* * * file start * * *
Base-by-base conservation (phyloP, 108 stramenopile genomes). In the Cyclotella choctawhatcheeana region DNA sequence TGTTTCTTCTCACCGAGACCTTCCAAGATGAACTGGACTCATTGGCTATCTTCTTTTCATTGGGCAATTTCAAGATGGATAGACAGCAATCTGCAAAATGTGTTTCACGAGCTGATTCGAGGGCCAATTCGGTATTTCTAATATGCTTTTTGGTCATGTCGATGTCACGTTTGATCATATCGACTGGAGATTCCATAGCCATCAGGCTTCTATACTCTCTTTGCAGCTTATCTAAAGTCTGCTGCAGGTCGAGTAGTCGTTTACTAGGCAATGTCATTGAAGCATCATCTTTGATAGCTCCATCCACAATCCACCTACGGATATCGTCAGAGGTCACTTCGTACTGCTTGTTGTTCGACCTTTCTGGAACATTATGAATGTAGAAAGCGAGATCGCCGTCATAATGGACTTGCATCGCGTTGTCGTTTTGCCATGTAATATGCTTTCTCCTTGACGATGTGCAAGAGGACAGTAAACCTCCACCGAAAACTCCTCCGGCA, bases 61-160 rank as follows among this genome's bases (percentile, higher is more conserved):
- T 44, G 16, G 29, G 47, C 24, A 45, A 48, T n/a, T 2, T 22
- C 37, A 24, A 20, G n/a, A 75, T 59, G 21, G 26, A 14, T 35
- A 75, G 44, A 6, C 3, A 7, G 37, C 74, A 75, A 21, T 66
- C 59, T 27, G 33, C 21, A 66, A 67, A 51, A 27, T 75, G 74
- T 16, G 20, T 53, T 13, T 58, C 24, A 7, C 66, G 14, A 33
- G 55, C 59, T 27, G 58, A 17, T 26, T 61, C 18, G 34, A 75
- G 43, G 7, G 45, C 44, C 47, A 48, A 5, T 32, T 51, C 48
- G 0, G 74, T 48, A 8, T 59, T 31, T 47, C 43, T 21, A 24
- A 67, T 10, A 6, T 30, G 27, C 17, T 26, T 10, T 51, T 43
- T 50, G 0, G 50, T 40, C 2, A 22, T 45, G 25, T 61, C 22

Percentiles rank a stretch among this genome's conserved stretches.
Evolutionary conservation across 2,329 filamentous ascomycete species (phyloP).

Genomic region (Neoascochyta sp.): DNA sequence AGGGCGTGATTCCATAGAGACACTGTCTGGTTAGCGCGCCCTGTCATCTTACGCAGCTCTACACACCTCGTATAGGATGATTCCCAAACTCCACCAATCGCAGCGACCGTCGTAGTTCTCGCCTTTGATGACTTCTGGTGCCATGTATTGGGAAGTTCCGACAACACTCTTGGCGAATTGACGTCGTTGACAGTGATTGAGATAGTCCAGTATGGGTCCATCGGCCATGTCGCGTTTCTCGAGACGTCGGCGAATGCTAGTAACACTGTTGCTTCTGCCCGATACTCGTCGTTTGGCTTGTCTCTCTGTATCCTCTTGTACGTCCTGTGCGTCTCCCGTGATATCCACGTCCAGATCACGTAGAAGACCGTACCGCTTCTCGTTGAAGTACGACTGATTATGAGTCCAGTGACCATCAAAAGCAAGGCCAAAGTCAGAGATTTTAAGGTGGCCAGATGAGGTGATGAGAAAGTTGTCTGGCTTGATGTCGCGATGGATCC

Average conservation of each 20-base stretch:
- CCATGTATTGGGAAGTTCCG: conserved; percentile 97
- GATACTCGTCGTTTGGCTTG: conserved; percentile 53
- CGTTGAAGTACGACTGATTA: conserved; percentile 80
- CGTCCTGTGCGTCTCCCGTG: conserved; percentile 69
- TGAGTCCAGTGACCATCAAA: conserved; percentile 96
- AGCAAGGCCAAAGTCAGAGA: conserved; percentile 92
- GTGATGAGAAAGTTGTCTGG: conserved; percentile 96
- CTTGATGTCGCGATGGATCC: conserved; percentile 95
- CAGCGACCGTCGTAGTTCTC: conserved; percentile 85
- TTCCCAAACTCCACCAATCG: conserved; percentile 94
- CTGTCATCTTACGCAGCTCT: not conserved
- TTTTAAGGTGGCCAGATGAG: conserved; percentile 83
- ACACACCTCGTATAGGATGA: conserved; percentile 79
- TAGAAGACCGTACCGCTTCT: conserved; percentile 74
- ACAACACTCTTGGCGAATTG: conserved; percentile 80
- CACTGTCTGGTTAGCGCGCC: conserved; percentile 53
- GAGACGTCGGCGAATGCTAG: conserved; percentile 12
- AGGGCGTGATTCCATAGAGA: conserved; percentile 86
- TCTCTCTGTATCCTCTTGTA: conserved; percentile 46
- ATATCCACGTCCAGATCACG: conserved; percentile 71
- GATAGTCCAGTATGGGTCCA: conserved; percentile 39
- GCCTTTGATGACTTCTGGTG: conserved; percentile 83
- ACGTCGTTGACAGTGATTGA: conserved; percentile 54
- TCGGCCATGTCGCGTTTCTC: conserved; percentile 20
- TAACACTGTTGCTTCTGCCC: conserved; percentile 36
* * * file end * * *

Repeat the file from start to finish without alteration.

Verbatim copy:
Base-by-base conservation (phyloP, 108 stramenopile genomes). In the Cyclotella choctawhatcheeana region DNA sequence TGTTTCTTCTCACCGAGACCTTCCAAGATGAACTGGACTCATTGGCTATCTTCTTTTCATTGGGCAATTTCAAGATGGATAGACAGCAATCTGCAAAATGTGTTTCACGAGCTGATTCGAGGGCCAATTCGGTATTTCTAATATGCTTTTTGGTCATGTCGATGTCACGTTTGATCATATCGACTGGAGATTCCATAGCCATCAGGCTTCTATACTCTCTTTGCAGCTTATCTAAAGTCTGCTGCAGGTCGAGTAGTCGTTTACTAGGCAATGTCATTGAAGCATCATCTTTGATAGCTCCATCCACAATCCACCTACGGATATCGTCAGAGGTCACTTCGTACTGCTTGTTGTTCGACCTTTCTGGAACATTATGAATGTAGAAAGCGAGATCGCCGTCATAATGGACTTGCATCGCGTTGTCGTTTTGCCATGTAATATGCTTTCTCCTTGACGATGTGCAAGAGGACAGTAAACCTCCACCGAAAACTCCTCCGGCA, bases 61-160 rank as follows among this genome's bases (percentile, higher is more conserved):
- T 44, G 16, G 29, G 47, C 24, A 45, A 48, T n/a, T 2, T 22
- C 37, A 24, A 20, G n/a, A 75, T 59, G 21, G 26, A 14, T 35
- A 75, G 44, A 6, C 3, A 7, G 37, C 74, A 75, A 21, T 66
- C 59, T 27, G 33, C 21, A 66, A 67, A 51, A 27, T 75, G 74
- T 16, G 20, T 53, T 13, T 58, C 24, A 7, C 66, G 14, A 33
- G 55, C 59, T 27, G 58, A 17, T 26, T 61, C 18, G 34, A 75
- G 43, G 7, G 45, C 44, C 47, A 48, A 5, T 32, T 51, C 48
- G 0, G 74, T 48, A 8, T 59, T 31, T 47, C 43, T 21, A 24
- A 67, T 10, A 6, T 30, G 27, C 17, T 26, T 10, T 51, T 43
- T 50, G 0, G 50, T 40, C 2, A 22, T 45, G 25, T 61, C 22

Percentiles rank a stretch among this genome's conserved stretches.
Evolutionary conservation across 2,329 filamentous ascomycete species (phyloP).

Genomic region (Neoascochyta sp.): DNA sequence AGGGCGTGATTCCATAGAGACACTGTCTGGTTAGCGCGCCCTGTCATCTTACGCAGCTCTACACACCTCGTATAGGATGATTCCCAAACTCCACCAATCGCAGCGACCGTCGTAGTTCTCGCCTTTGATGACTTCTGGTGCCATGTATTGGGAAGTTCCGACAACACTCTTGGCGAATTGACGTCGTTGACAGTGATTGAGATAGTCCAGTATGGGTCCATCGGCCATGTCGCGTTTCTCGAGACGTCGGCGAATGCTAGTAACACTGTTGCTTCTGCCCGATACTCGTCGTTTGGCTTGTCTCTCTGTATCCTCTTGTACGTCCTGTGCGTCTCCCGTGATATCCACGTCCAGATCACGTAGAAGACCGTACCGCTTCTCGTTGAAGTACGACTGATTATGAGTCCAGTGACCATCAAAAGCAAGGCCAAAGTCAGAGATTTTAAGGTGGCCAGATGAGGTGATGAGAAAGTTGTCTGGCTTGATGTCGCGATGGATCC

Average conservation of each 20-base stretch:
- CCATGTATTGGGAAGTTCCG: conserved; percentile 97
- GATACTCGTCGTTTGGCTTG: conserved; percentile 53
- CGTTGAAGTACGACTGATTA: conserved; percentile 80
- CGTCCTGTGCGTCTCCCGTG: conserved; percentile 69
- TGAGTCCAGTGACCATCAAA: conserved; percentile 96
- AGCAAGGCCAAAGTCAGAGA: conserved; percentile 92
- GTGATGAGAAAGTTGTCTGG: conserved; percentile 96
- CTTGATGTCGCGATGGATCC: conserved; percentile 95
- CAGCGACCGTCGTAGTTCTC: conserved; percentile 85
- TTCCCAAACTCCACCAATCG: conserved; percentile 94
- CTGTCATCTTACGCAGCTCT: not conserved
- TTTTAAGGTGGCCAGATGAG: conserved; percentile 83
- ACACACCTCGTATAGGATGA: conserved; percentile 79
- TAGAAGACCGTACCGCTTCT: conserved; percentile 74
- ACAACACTCTTGGCGAATTG: conserved; percentile 80
- CACTGTCTGGTTAGCGCGCC: conserved; percentile 53
- GAGACGTCGGCGAATGCTAG: conserved; percentile 12
- AGGGCGTGATTCCATAGAGA: conserved; percentile 86
- TCTCTCTGTATCCTCTTGTA: conserved; percentile 46
- ATATCCACGTCCAGATCACG: conserved; percentile 71
- GATAGTCCAGTATGGGTCCA: conserved; percentile 39
- GCCTTTGATGACTTCTGGTG: conserved; percentile 83
- ACGTCGTTGACAGTGATTGA: conserved; percentile 54
- TCGGCCATGTCGCGTTTCTC: conserved; percentile 20
- TAACACTGTTGCTTCTGCCC: conserved; percentile 36